I’ve always been less drawn to Tennyson’s “Nature, red in tooth and claw” than to Michael Crichton’s “nature, green in leaf and stem”. But this week I’m all too aware of the former, as my wife was bitten on the heel by an adder. Don’t worry, she’s OK – or I wouldn’t speak of it here. How the adder fared we don’t know, haven’t asked. Privacy was the central issue in the first place.

We’re told human/adder inter­actions are rare because adders are such shy creatures. My wife is also quite shy, which makes the encounter all the more unlikely. It was serious enough to land her in hospital for several days, and surgeons came within five minutes of operating to relieve pressure on her swollen leg. Mobility is slow to return, but she has developed remarkably enhanced powers of delegation.

In the time left me around the extra duties an adder-bitten spouse entails, I got to thinking of how few predators we have, how few dangers – save those we’ve created ourselves – and to asking: What are the real threats to our well­being? Hornets? Dogs? Poisonous plants?

The creature that looms larger than the rest, that truly punches – and munches – above its weight, is the slug. Slugs administer no bite; you’ll never see Slug Warning signs as you will for adders. And yet, metaphorically at least, they are a snake-in-the-grass. They’ve done more to sabotage my attempts to feed my family than all other factors combined: pests, frost, poor time management and the inability to follow simple instructions.

I’ve asked people to tell me the purpose of the slug – what they’re good for – and I’m mostly disappointed. People offer things like: to feed the chickens, treats for hedgehogs, a vague contribution to breaking down organic matter.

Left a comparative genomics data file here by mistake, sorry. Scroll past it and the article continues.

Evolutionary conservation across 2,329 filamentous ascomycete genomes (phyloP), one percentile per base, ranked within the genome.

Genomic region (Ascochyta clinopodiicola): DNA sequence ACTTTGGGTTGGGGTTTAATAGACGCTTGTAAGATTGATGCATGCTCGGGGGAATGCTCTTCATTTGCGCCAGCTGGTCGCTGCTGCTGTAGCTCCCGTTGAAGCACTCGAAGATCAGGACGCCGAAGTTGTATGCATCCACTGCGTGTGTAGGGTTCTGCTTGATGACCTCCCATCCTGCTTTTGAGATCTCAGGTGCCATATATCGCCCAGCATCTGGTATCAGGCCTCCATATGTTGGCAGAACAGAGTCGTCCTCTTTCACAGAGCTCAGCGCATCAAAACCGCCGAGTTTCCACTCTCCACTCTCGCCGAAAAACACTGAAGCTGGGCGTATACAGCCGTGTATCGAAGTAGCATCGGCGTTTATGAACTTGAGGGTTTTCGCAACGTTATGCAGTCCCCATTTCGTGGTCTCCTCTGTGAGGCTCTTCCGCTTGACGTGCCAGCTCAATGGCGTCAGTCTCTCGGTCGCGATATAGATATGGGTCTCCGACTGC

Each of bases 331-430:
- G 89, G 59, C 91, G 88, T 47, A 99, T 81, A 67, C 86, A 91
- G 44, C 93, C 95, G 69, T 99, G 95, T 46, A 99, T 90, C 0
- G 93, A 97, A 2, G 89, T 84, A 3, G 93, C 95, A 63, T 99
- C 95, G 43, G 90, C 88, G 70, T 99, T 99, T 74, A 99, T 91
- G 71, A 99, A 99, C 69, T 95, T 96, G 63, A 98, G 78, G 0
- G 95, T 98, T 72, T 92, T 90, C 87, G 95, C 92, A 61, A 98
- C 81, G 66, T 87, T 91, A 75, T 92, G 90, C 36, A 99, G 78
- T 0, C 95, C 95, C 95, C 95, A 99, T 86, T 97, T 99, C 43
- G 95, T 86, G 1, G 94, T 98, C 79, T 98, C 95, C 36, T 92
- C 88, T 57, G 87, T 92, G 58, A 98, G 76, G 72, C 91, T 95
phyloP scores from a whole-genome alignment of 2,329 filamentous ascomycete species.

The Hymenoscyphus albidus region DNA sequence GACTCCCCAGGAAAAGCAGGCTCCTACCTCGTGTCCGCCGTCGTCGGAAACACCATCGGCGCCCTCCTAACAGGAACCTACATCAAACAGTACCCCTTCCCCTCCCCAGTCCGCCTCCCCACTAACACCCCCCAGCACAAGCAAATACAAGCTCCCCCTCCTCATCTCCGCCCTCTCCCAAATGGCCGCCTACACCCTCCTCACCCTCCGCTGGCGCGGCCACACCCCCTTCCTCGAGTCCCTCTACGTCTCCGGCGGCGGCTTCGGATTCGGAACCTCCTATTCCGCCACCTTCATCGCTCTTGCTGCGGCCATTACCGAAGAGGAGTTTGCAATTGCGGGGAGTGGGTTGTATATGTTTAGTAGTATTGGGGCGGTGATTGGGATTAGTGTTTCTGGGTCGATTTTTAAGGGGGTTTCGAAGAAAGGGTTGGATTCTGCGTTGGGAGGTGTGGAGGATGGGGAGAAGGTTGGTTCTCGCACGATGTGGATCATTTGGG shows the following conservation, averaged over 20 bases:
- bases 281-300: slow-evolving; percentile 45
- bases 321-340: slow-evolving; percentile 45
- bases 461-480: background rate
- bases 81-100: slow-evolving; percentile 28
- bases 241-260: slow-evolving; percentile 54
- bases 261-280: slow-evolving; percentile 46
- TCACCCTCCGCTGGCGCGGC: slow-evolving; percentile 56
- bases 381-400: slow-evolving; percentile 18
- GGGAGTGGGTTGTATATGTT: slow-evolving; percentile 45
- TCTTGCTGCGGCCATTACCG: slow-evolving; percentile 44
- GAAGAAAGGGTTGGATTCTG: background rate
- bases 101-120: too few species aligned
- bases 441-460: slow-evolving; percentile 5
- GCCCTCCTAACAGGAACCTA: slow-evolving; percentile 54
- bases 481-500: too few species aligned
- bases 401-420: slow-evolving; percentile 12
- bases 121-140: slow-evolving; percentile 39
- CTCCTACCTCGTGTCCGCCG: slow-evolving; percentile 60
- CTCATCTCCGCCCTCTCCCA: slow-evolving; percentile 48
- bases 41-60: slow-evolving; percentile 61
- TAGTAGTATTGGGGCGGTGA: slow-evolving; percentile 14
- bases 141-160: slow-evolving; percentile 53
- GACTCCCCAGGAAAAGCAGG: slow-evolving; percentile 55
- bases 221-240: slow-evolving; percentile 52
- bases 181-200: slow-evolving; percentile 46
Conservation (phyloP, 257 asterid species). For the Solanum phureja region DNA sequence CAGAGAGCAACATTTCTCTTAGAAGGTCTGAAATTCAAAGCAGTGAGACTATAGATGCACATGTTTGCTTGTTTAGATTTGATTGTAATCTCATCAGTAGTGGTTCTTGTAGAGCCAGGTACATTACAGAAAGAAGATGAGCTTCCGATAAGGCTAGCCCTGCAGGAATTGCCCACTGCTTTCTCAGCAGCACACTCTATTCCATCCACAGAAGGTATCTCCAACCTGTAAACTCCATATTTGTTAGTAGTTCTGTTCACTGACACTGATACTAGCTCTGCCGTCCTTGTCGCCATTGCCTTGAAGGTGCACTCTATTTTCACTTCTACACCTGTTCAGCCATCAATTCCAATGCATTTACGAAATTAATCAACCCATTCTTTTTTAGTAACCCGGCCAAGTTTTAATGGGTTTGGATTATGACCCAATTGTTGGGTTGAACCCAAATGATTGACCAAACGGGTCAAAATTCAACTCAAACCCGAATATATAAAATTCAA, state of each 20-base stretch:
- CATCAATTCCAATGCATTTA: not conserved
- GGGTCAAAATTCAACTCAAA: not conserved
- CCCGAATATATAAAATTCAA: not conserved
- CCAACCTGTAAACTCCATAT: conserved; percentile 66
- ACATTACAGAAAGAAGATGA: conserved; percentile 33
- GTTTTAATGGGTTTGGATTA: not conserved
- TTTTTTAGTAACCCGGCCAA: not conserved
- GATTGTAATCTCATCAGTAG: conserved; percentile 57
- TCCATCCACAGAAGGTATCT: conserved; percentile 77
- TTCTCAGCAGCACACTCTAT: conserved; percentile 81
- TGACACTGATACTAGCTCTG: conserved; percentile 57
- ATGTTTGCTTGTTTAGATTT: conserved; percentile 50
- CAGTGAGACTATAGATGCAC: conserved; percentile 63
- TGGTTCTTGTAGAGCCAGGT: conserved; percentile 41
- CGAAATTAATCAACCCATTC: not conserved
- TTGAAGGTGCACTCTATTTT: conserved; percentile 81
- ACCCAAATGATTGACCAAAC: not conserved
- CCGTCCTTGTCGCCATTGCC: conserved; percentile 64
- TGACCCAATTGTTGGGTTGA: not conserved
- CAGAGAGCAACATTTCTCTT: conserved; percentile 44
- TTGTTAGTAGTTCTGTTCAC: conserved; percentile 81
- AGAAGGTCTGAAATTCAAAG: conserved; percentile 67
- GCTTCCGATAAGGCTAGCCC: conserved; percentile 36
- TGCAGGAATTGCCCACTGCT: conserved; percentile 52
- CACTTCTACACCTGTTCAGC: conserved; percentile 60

The only truly helpful service the slug has ever provided was told me by an erudite audience member in Harbertonford village hall. In days of quill and parchment, thoughtful writers would place a few slugs on their recent scribings, and then hedge it about with lambswool. The slugs would traverse the page, rebuffed at the edges by the lambswool, so that after a few hours their criss-cross-hatched silver trails had effectively sealed the ink in – creating the first-known laminated documents.

More pleasing, if sometimes shocking, are the different ways people speak of dealing with the scourge of slugs. (If you’re of a sensitive disposition, look away now.) They range from the traditional: pellets (boo!) beer traps (better) and herbal infusions (hurrah), via the Tarantinoesque – marching out with stilettos on, armed with scissors (mercy) – to more gentle, esoteric approaches, of which my favourite is applying salted Vaseline around the edges of your raised beds.

The best nonviolent way to deal with slugs, though, is through poetry. It’s most powerful when the poem is about them, addressed directly to them, and read aloud, up close, right in their faces. Don’t just take my word for it, try it yourself. Here’s the poem. Over to you.


low-born land mollusc
high-impact intruder
easy oozer, slime exuder
free-loader, sprout-spoiler
meandering marauder
of my broad-beans’ border
you’ve a one-track mind
in a one-track body
diligent pillager
soft-horned invisigoth
slow silver scribbler
paradoxically busy sloth
tithe-taker, hole-maker
indiscriminate direct debitor
bold-as-brass brassica editor
you’re a squishetty spoilsport
a glistening drag
the liquorice all-sort
nobody wants to find in the bag
it’s time that you were brought to book
you’re not as tasty as you look
listen chum, you are disposable
look at my thumb, it is opposable
unwelcome invertebrate
this might just hurt a bit
I pluck you and chuck you
into distant dew-drenched greenery
isn’t that mean of me?
slug, when all is said and done
you can hide but you can’t run

Matt Harvey is a performance poet. His books include The Element in the Room.